'Talibuns'? Hot Cross Buns With Islamic ‘Halal’ Symbol Spark Debate
(CNSNews.com) – Should Christians be upset if the packaging of their “hot cross buns” traditionally eaten at Easter carries the Islamic halal food certification symbol?
This question has triggered an animated debate in South Africa in the run-up to Easter, both online and in the media. Protests by some Christians prompted the retailer to agree to offer two packaging options.
One will carry the halal symbol and be labeled “spiced buns” while the other will omit the symbol and be labeled “hot cross buns,” according to a statement from the Woolworths supermarket chain.
The statement, sent to South African media organizations, said some Christian customers had complained.
“We apologize and assure our customers that no offence was intended,” it said. “Going forward our next Easter offer will have both non-Halaal certified hot cross buns and Halaal certified spiced buns.” (South African Muslims spell the word – which is Arabic for “permitted” or “lawful” – “halaal.”)
One wit tweeted that perhaps the cross symbol should be replaced by a crescent moon and star and renamed “talibuns.”
Woolworths said the buns were produced in a halal-certified facility, adding, “Our desire was to offer this well-loved product on an all-inclusive basis that would not exclude any of our customers from enjoying them.”
The growing use of halal certification in countries where Muslims are a minority has become controversial in some quarters, with critics arguing that the mainstreaming of the practice is part of a global Islamization drive.
Halal can apply not only to food but also to other products such as cosmetics, as well as “shari’a-compliant” banking and financial services.
Most important to Muslims is the certification’s use in meat products. In order to be certified halal by a qualified authority, meat must be free from exposure to forbidden substances such as pork. Shari’a calls for the animal to be slaughtered in a ritual that involves the invoking of Allah’s name and the slitting of its throat in a way that ensures complete drainage of blood.
Preparation of non-meat products like bakery items does not involve an Islamic blessing. Ingredients, methods and processes are instead checked, in particular to ensure that none of the products contain any alcohol, ethanol or animal derivatives.
In South Africa, Christians took positions on both sides of the hot cross buns issue.
Opposing comments, as reflected in Twitter feeds, included one reading, “It’s not about the ingredients – it’s the act of taking something tied to my beliefs and stamping it with a Halaal symbol.” Another said, “Woolworths SA clearly has no respect for the Christian Faith to make hot cross buns halaal.”
Others argued that hot cross buns are not inherently Christian anyway but – like Christmas trees, chocolate eggs and other items commonly associated with Christian holidays – have pagan origins.
In comments on his Twitter and Facebook accounts that circulated widely, a spokesman for the Southern African Catholic Bishops’ Conference, Chris Townsend, said South Africa had bigger issues to deal with.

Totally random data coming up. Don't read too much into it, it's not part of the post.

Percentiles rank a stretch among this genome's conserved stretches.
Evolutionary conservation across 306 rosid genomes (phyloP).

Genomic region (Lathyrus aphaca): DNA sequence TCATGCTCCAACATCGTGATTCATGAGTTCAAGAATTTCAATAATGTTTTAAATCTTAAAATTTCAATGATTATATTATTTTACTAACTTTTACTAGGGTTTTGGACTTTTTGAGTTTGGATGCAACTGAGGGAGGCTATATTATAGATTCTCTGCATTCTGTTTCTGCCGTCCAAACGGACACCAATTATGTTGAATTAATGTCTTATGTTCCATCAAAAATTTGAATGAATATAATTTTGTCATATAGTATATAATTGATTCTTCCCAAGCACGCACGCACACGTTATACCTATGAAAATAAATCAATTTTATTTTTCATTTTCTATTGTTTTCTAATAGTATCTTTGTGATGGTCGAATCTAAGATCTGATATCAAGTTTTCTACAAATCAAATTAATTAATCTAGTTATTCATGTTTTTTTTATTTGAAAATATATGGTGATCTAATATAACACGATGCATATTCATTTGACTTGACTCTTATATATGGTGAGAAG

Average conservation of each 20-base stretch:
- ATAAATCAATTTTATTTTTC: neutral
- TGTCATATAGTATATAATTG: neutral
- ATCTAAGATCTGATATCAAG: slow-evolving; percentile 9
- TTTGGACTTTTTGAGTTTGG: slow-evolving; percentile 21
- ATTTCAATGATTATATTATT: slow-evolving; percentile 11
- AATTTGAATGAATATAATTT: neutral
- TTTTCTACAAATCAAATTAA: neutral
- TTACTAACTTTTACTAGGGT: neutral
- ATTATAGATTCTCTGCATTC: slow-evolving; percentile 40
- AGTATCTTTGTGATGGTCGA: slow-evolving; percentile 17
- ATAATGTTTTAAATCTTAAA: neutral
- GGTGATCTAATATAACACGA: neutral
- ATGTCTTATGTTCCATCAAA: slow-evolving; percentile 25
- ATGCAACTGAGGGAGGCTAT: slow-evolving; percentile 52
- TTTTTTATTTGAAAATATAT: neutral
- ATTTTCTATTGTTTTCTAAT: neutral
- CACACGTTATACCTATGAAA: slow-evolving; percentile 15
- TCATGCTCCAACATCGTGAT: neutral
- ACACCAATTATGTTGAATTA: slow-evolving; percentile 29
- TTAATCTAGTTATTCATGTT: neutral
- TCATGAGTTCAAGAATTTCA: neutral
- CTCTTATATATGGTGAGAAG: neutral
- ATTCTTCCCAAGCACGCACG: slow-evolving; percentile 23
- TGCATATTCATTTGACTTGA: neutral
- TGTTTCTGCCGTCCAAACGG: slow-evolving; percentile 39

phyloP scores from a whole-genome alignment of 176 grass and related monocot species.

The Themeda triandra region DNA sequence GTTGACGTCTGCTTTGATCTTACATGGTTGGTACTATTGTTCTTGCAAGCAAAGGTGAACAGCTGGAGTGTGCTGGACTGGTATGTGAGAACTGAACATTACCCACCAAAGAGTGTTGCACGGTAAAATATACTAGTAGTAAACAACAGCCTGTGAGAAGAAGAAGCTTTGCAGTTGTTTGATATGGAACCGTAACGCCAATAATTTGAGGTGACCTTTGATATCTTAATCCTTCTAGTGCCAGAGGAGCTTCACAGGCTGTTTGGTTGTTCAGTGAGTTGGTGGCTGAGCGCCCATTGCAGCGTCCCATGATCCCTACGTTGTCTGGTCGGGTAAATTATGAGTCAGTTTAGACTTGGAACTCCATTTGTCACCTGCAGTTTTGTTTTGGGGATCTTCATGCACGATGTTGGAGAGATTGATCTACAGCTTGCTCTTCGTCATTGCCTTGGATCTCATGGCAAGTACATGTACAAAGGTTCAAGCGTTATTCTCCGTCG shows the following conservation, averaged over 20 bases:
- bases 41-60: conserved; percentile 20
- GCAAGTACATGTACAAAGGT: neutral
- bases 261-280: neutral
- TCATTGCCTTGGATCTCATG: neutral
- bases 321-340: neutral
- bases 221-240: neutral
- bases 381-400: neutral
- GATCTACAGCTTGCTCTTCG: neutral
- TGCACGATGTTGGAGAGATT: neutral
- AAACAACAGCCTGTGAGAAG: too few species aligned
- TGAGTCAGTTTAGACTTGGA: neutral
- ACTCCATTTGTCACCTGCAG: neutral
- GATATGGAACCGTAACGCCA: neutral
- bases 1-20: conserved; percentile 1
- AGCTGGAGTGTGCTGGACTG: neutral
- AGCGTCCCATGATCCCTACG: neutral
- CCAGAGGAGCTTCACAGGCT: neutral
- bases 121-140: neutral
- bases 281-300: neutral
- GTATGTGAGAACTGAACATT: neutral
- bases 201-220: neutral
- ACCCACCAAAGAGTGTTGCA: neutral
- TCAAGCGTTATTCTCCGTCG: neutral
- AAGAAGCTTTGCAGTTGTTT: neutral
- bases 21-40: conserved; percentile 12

“OK, if you don't like fact that WOOLWORTHS SA has halaal signs on their Hot cross buns, please don't buy them. Make your own,” he wrote. “I’m really not bothered that I am part of a bigger world and that others might enjoy hot Cross buns too. Don’t become Hot cross Christians and neglect the weightier matters of the law of Love.”
The South African National Halaal Authority issued a statement saying the complaints – including the “talibun” tweet -- reflected “bigotry and intolerance.”
“SANHA rejects this furor as unwarranted, having no basis or foundation, which only serves to oxygenate the dying embers of extremism and religious intolerance from the era of the past which our leaders liberated us from with great sacrifices,” it said in a statement.
“A Halaal mark signifies that the product was produced in a Halaal compliant facility which is free from pork, alcohol and non-Halaal materials using only permitted ingredients. It is misleading and ludicrous to allege that prayers are read over every hot cross bun.”
Although Muslims comprise less than two percent of South Africa’s population, the community is an influential and often activist one.
A Christian initiative in Britain, Operation Nehemiah, runs a campaign on behalf of those who for religious, moral or other reasons object to shari’a’s spread in Western societies.
It says it has no objection to Muslims having the freedom to follow their own religious practices and being catered for by the food industry, but objects to non-Muslims having little or no choice in the matter.
In an explanatory paper, Operation Nehemiah highlighted four main reasons for its concerns about the spread of halal:
-- Denial of choice, unless products are labeled and alternatives offered;
-- The imposition of Islamic practices on non-Muslims;
-- Animal welfare concerns relating to halal slaughter; and
-- “For Christians in particular, the Biblical teaching on the eating of foods associated with non-Christian religious practice and its spiritual and social effects within the Christian community.”